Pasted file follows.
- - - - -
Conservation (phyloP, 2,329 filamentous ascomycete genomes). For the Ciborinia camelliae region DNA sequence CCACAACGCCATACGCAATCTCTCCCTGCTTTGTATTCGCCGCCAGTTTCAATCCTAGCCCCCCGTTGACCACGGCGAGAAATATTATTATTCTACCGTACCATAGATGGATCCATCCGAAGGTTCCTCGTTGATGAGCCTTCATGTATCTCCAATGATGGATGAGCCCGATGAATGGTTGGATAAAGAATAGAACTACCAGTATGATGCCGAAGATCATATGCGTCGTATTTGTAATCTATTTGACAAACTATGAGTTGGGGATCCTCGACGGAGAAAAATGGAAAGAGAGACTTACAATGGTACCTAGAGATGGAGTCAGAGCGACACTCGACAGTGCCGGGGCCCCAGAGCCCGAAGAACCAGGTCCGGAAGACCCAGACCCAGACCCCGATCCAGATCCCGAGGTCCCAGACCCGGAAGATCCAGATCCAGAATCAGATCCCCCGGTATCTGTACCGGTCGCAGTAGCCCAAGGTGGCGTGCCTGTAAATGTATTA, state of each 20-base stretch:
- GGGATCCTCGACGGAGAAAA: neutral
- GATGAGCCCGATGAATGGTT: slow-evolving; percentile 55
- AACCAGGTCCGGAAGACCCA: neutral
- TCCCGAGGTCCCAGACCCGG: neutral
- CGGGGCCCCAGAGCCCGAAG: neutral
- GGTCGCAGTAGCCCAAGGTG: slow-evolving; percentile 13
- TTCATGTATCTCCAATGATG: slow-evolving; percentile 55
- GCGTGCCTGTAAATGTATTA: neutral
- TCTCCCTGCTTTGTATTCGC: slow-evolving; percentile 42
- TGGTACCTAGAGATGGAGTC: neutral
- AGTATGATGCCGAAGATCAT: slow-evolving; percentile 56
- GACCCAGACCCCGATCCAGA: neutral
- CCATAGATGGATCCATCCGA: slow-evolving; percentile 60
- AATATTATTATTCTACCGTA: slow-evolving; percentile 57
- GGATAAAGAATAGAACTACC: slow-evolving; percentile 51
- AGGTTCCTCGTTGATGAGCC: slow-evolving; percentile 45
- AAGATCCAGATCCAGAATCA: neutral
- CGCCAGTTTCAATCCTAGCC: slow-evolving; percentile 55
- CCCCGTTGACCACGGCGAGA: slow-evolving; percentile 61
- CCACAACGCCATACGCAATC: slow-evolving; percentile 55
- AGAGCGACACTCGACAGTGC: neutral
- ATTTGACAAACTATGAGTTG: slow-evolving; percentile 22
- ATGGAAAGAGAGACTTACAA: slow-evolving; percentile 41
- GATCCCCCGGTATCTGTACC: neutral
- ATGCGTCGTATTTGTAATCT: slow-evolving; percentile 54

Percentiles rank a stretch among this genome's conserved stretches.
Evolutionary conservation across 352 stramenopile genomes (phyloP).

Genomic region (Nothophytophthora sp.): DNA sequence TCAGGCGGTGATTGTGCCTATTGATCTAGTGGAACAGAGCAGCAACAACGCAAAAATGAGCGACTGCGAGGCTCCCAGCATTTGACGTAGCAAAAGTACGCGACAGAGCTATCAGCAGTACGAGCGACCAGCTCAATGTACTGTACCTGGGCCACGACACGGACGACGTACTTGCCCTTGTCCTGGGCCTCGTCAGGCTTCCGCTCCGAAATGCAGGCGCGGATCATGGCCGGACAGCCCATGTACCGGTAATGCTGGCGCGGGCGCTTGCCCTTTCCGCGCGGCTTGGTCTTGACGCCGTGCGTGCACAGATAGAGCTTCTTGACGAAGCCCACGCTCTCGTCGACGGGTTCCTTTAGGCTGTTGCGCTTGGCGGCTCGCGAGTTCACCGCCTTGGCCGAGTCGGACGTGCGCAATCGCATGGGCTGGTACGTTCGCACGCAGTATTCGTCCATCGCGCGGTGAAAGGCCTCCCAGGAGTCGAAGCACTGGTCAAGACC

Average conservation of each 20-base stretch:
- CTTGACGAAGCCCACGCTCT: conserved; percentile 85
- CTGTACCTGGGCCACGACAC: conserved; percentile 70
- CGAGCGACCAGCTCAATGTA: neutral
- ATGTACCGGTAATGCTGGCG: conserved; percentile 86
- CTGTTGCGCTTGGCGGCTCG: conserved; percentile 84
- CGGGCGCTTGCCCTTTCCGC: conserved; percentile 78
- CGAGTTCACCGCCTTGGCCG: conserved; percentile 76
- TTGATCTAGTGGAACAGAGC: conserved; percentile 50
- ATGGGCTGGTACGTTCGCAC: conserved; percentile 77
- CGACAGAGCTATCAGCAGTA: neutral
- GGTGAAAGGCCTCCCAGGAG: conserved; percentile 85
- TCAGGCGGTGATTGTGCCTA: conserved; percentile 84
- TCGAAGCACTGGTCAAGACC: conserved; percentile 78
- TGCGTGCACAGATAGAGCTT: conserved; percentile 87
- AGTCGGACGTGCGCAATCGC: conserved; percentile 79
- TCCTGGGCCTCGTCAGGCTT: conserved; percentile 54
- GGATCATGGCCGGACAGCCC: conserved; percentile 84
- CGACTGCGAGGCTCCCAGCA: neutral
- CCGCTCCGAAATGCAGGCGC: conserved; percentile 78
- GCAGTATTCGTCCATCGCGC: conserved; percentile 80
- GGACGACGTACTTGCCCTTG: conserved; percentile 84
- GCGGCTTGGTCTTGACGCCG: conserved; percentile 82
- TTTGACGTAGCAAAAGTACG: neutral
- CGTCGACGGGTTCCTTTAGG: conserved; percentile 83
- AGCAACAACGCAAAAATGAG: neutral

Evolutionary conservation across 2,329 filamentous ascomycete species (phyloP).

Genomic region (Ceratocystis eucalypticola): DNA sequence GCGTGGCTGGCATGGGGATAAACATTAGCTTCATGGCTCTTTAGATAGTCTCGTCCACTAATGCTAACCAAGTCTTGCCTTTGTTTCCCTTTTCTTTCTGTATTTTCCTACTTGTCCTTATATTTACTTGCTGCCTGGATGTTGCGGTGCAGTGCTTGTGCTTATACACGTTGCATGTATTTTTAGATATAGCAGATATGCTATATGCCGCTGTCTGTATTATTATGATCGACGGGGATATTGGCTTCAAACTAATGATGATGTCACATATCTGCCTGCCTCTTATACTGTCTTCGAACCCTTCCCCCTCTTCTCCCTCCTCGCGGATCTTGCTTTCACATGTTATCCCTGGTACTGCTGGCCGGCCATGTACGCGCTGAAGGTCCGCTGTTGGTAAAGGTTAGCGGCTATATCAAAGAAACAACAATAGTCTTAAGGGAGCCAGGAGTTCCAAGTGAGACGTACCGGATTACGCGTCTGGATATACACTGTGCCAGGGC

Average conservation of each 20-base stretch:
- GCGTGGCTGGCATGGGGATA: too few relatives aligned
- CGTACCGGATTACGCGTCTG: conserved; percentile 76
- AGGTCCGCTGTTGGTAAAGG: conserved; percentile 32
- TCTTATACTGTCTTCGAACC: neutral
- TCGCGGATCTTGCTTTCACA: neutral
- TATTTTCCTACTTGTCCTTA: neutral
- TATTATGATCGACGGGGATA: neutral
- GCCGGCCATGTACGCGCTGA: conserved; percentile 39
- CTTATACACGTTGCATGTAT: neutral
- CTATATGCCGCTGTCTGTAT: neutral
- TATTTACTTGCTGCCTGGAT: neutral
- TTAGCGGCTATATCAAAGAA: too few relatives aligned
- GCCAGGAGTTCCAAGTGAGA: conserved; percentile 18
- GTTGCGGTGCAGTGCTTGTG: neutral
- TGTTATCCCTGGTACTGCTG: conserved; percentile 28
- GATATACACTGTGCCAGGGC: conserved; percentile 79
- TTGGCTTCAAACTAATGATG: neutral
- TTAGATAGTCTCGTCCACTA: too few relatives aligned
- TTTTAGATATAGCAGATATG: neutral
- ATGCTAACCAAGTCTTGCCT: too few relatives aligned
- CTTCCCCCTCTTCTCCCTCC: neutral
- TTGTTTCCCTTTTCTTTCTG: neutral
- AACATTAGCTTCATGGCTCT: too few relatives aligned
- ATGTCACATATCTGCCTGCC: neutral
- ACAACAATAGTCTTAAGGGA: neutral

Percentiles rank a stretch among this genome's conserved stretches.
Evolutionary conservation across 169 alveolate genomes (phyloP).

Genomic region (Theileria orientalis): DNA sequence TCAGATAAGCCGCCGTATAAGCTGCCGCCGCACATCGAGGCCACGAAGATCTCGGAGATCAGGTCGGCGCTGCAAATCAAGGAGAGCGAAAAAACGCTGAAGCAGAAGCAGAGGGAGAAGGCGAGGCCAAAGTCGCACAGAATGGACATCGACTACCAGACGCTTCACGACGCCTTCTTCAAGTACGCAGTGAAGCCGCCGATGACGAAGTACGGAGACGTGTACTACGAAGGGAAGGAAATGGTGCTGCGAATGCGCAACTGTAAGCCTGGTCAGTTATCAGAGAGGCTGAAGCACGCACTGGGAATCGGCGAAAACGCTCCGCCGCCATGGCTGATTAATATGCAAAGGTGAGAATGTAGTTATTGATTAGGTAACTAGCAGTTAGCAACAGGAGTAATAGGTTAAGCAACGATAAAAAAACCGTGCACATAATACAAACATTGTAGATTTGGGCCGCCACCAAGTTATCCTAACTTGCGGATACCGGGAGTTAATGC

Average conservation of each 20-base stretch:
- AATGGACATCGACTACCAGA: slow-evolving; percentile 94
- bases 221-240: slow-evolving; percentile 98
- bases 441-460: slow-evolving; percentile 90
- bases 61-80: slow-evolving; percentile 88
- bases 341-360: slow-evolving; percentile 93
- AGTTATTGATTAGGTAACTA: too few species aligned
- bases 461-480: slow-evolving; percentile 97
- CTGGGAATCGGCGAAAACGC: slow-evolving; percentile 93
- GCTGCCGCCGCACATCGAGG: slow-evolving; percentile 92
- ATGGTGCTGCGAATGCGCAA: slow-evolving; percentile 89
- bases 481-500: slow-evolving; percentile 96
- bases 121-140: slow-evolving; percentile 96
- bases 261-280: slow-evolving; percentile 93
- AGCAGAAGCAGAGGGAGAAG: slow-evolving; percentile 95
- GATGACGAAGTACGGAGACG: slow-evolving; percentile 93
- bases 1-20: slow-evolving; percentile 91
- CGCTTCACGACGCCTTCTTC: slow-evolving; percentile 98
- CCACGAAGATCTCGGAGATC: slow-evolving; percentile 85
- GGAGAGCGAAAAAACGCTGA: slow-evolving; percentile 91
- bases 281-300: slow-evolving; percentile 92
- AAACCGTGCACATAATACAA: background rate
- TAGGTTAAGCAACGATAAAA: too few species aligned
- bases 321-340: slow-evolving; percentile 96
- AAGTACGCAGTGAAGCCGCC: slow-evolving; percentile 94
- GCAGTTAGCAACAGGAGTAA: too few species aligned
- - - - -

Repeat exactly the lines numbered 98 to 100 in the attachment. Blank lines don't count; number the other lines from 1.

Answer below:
- bases 481-500: slow-evolving; percentile 96
- bases 121-140: slow-evolving; percentile 96
- bases 261-280: slow-evolving; percentile 93